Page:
Fed’s Powell Backs December Rate Hike

In a speech on Tuesday, Fed Governor Powell concentrated on longer-term issues surrounding the US economy, monetary policy and the structural decline in equilibrium interest rates.

This is territory explored by other Fed members and by global central banks over the past few months with Powell also advocating measures to boost productivity.

Powell reiterated that it was important for inflation to increase towards the 2% level to boost public confidence in the target and maintain inflation expectations.

There were also interesting comments on the unemployment level that would represent full employment. Although there is no numerical goal for maximum employment, he also commented that the Fed participants write down their estimates of the longer-term normal level of the unemployment rate four times per year. At the September FOMC meeting, the median estimate was 4.8%, very close to the current unemployment rate of 4.9%.

He stated that incoming data showed the economy growing at a healthy pace with solid payroll growth and inflation gradually moving up to 2%. In Powell’s view, the case for an increase in the Federal Funds rate has clearly improved since the previous meeting in November. The patience showed in raising rates had paid dividends, but moving too slowly could eventually mean that the committee would have to raise rates abruptly to avoid overshooting its goals.

The comments overall are as strong as FOMC members are likely to get that rates will be increased at the December meeting. This increase, however, has already been priced in by markets and the main focus will be on the potential for forward-looking commentary on the 2017 outlook. The Fed is unlikely to make substantive comments on next year’s outlook at this stage.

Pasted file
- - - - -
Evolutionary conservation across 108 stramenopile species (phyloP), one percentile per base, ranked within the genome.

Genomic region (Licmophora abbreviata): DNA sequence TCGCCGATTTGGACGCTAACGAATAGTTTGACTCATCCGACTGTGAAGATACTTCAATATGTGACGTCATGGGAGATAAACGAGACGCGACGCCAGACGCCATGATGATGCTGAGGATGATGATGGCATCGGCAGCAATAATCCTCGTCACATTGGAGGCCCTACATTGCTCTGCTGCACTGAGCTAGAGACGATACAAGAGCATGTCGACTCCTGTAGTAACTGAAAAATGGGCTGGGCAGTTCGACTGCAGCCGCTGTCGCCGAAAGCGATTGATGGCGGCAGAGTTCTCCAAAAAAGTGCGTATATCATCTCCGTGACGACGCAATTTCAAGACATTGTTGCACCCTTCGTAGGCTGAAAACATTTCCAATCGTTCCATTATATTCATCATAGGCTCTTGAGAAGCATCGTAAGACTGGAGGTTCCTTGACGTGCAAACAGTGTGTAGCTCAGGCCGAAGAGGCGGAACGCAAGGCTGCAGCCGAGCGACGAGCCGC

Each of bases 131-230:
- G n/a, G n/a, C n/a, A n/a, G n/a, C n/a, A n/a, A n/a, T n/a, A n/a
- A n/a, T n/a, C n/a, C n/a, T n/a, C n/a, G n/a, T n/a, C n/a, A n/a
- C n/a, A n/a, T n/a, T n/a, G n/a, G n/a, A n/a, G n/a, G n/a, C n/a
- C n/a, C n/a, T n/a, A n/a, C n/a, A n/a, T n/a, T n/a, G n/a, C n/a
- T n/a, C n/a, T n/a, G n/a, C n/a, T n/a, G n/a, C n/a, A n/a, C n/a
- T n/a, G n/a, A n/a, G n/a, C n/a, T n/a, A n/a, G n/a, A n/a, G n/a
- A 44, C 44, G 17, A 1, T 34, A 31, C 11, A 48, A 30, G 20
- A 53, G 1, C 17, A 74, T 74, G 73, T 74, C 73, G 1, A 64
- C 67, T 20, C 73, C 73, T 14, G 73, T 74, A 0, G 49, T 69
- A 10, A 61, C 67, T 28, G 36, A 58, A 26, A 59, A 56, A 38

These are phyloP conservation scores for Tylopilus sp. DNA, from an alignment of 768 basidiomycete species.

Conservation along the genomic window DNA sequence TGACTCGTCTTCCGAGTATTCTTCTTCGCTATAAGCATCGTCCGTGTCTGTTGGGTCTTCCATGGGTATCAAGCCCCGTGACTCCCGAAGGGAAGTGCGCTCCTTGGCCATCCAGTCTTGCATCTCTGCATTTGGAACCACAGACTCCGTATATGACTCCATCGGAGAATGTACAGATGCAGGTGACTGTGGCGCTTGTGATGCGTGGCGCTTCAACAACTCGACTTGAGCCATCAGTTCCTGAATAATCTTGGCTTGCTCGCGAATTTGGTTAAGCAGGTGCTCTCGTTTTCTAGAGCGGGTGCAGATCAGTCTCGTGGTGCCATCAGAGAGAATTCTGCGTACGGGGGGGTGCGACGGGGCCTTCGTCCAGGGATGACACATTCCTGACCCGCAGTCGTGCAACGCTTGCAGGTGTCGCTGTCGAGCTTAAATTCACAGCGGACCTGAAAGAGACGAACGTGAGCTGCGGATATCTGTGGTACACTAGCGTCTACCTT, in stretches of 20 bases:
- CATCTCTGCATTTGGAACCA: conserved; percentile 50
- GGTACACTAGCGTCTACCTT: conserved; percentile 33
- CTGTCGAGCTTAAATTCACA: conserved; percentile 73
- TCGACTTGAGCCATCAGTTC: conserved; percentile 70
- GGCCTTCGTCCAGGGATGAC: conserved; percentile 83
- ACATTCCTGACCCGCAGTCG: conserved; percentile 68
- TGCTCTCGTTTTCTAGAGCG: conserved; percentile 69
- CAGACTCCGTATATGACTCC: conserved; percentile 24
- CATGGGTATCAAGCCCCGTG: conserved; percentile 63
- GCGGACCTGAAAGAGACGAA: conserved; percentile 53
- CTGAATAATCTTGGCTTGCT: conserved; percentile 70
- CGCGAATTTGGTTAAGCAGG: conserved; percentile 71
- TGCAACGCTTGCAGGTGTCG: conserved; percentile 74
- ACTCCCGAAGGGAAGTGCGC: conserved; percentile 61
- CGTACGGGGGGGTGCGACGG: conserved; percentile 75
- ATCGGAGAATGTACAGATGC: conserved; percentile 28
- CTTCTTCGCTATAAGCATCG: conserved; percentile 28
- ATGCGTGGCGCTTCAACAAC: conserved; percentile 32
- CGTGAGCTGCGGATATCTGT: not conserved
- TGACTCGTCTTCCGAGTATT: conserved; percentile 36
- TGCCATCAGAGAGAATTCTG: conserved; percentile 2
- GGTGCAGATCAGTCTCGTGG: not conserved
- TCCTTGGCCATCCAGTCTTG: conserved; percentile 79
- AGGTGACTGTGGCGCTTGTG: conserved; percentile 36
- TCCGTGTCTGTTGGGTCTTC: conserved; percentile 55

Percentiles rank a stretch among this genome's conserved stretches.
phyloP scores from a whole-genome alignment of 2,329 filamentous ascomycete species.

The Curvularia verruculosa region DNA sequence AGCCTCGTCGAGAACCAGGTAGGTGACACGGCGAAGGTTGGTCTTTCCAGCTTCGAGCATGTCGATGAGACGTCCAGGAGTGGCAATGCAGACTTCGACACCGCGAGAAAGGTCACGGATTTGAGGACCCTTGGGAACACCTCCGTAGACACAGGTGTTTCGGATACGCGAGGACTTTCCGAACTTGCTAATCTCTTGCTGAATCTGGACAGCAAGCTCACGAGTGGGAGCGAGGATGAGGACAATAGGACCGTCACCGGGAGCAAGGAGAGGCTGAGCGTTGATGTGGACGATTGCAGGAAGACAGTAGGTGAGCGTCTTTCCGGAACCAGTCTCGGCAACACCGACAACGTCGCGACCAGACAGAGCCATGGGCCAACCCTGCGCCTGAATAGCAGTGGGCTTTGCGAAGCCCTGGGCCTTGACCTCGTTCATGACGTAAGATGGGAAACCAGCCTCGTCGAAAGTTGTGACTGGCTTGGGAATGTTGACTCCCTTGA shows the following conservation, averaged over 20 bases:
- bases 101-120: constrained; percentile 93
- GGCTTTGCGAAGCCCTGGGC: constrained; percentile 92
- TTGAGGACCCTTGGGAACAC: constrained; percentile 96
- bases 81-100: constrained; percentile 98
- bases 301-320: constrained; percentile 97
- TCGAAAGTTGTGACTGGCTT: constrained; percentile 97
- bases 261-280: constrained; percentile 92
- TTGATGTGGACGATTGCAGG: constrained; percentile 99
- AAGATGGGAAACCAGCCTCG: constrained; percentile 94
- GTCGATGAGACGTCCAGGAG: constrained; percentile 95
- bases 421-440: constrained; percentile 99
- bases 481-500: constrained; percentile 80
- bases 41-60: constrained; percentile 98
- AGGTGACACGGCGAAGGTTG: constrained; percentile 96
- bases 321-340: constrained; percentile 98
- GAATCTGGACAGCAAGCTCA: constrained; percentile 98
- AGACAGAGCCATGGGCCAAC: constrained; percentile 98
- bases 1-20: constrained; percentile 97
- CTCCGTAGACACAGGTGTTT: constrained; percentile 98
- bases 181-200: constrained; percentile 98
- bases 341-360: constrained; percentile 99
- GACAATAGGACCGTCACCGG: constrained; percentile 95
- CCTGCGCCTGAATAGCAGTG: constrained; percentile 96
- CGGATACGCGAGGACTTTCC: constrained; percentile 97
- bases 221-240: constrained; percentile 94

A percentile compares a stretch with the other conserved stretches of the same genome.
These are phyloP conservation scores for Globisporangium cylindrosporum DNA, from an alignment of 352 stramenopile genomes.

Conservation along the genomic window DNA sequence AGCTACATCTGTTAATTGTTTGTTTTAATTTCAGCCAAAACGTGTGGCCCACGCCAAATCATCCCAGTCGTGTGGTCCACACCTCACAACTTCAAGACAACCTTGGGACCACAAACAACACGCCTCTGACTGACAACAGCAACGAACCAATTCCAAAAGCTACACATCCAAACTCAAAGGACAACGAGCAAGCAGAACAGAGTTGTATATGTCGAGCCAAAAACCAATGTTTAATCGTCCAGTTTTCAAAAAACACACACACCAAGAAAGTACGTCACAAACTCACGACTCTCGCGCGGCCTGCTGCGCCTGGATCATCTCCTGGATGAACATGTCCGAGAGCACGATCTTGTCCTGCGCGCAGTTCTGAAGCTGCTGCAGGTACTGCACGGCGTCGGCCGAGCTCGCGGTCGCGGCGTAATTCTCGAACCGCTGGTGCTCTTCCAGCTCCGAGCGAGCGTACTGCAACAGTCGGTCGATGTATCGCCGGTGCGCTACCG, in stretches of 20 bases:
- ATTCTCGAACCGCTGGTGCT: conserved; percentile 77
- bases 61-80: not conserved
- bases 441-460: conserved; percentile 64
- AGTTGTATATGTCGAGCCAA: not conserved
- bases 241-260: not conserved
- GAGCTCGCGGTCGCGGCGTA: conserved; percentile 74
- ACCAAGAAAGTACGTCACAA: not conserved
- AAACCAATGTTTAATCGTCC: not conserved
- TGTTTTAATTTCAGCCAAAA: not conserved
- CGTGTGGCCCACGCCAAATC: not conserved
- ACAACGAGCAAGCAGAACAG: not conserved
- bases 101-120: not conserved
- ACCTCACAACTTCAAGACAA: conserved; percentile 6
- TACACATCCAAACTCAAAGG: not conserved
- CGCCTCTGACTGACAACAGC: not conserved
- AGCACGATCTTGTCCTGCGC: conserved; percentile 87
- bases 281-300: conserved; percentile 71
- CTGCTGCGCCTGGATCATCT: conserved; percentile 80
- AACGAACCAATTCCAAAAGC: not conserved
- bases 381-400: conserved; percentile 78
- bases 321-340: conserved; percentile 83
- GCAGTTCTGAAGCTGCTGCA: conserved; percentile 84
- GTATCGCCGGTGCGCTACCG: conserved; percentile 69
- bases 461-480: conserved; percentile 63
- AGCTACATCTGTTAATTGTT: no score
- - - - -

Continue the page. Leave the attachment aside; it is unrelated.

The dollar tended to drift lower after the comments on on-going position adjustment rather than the speech’s content. USD/JPY edged lower to 112.50 while Treasuries had already recovered to near unchanged on the day as equity markets remained slightly higher.

Tim is a contributing author to EconomicCalendar.com. He is an economist and has been involved in financial markets for over 20 years as an analyst. He specialises in global economic trends, macro policy and central banks. Extensive knowledge, experience and data mining is used to anticipate trends in equities, bonds and forex with a contrarian slant. He is a graduate of the University of York with a degree in Economics/Econometrics.